The resurgence of beaten-up emerging market stocks has been among this year’s biggest turnaround stories. Will it last?
After seven painful years of underperformance relative to developed country stocks from the U.S. and elsewhere, emerging market shares have enjoyed a sharp rebound in 2016.
Stocks in emerging countries like Brazil (EWZ), Malaysia (EWM) and Russia (RSX) have surged from 12% to 28% year-to-date (through April 8 market close) compared to modest single digit gains in U.S. stocks. And now, for the first time in several years, emerging markets sit atop global equity markets.
While the recovery in emerging markets hasn’t completely stopped the bleeding of capital outflows, it’s decelerated the trend. The Institute of International Finance projects net outflows from emerging markets of about $500 billion in 2016, down from around $750 billion in 2015.
Emerging market ETFs can be neatly organized into five general groups: 1) broadly diversified funds, 2) currency-hedged funds, 3) regional funds, 4) leveraged long/short funds, and 5) single country funds. Let’s analyze ETFs from each group.
Emerging market ETFs with broad diversification are building blocks for the core or foundation of client portfolios.
The convenience of broad emerging markets ETFs is that they offer far-flung exposure at a reasonable cost. For example, the Vanguard FTSE Emerging Markets ETF (VWO) charges just 0.15% annually. VWO has almost $35 billion in assets and is the largest emerging markets ETF by assets.
Other funds like the iShares MSCI Emerging Markets Small-Cap ETF (EEMS) offer concentrated exposure to smaller stocks, which have much less influence in popular emerging market indices from FTSE and MSCI where large cap dominated stocks still rule the roost.
Last year, international-equity funds led all category groups in terms of highest inflows for the calendar year, collecting $207.6 billion according to Morningstar. And currency-hedged funds were the principal factor behind the massive inflow of assets.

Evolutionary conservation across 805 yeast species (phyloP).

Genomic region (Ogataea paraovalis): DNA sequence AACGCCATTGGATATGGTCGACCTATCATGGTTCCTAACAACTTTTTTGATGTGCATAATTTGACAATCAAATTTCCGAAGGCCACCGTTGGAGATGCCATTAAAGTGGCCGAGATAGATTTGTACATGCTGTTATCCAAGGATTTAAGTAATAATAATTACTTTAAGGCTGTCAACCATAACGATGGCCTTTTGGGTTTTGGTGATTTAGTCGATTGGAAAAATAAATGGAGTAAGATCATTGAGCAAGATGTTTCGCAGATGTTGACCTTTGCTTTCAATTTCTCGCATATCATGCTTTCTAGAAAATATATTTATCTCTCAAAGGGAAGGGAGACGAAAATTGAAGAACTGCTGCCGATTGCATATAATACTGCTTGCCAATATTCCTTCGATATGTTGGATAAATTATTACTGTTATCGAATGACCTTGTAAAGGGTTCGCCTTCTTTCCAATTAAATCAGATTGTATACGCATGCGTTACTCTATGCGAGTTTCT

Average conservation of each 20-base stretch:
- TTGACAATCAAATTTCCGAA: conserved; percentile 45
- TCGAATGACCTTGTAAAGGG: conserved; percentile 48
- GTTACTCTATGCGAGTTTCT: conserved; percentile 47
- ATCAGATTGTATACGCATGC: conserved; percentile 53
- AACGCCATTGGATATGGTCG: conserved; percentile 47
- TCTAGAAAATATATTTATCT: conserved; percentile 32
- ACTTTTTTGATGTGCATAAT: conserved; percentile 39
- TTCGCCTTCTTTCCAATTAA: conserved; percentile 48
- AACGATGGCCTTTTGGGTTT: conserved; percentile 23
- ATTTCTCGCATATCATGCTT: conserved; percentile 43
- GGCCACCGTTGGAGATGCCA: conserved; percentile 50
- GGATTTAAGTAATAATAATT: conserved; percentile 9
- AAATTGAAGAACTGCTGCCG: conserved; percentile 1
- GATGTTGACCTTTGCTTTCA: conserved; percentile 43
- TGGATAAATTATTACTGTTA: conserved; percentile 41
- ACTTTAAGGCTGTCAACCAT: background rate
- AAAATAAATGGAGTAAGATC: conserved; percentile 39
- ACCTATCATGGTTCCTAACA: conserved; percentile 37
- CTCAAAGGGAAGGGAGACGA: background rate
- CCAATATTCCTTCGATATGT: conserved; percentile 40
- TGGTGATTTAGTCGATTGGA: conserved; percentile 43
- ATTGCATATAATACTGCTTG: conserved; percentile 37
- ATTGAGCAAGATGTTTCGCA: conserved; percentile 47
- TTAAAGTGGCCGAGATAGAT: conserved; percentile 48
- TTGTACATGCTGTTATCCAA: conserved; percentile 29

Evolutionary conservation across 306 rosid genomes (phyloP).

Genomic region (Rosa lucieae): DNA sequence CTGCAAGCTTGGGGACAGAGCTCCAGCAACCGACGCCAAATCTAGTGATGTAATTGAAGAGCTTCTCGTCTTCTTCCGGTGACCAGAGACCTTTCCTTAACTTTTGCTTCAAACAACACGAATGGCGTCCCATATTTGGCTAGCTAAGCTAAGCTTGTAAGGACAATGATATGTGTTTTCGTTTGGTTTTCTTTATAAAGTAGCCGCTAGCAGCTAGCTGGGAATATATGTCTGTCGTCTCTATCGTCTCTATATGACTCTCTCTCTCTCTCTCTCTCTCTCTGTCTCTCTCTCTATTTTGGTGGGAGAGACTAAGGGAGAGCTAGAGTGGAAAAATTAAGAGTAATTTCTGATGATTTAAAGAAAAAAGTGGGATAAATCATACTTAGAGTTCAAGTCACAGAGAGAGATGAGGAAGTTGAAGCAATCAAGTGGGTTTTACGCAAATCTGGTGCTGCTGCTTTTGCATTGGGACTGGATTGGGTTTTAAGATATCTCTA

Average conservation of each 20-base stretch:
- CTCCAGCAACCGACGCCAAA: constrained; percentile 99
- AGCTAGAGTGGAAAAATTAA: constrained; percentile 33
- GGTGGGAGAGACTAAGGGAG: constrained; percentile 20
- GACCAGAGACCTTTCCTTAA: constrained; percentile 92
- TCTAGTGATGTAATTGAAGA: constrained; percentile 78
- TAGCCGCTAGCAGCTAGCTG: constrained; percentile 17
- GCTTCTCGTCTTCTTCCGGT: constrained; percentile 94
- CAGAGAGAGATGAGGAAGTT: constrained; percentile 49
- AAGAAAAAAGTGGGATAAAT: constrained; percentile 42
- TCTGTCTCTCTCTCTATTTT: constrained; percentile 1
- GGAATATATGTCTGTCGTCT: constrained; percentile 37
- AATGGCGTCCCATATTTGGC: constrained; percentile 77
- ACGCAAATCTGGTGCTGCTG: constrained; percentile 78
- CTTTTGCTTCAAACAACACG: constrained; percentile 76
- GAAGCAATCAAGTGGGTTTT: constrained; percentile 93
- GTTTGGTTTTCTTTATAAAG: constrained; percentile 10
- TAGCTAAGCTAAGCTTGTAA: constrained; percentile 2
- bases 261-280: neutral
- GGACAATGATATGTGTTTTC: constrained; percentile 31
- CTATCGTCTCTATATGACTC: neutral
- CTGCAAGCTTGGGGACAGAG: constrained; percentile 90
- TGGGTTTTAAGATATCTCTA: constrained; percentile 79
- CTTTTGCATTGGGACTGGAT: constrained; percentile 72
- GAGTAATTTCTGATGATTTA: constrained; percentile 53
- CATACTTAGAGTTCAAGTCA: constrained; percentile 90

While currency-hedged ETFs come in two general iterations (single currency and multiple currency), single currency is the more popular among the two. The key objective of these funds is to maintain long equity exposure while hedging or protecting against the negative impact of currency weakness.
For instance, the Deutsche X-trackers MSCI Emerging Markets Hedged Equity ETF (DBEM) provides exposure to global emerging market stocks, while at the same time mitigating exposure to fluctuations between the value of the U.S. dollar and non-U.S. currencies.
Funds that own stocks from single countries are among the oldest types of ETFs. The iShares MSCI Brazil ETF (EWZ) and iShares MSCI South Korea ETF (EWY), for example, were launched in 2000 when there were less than 100 U.S. listed ETFs.
Because most emerging countries tend to have economies that are concentrated in just one, two or three big industry sectors, these types of ETFs end up being sector bets. As a result, single country ETFs are best as complementary building blocks to an investor’s much larger core portfolio.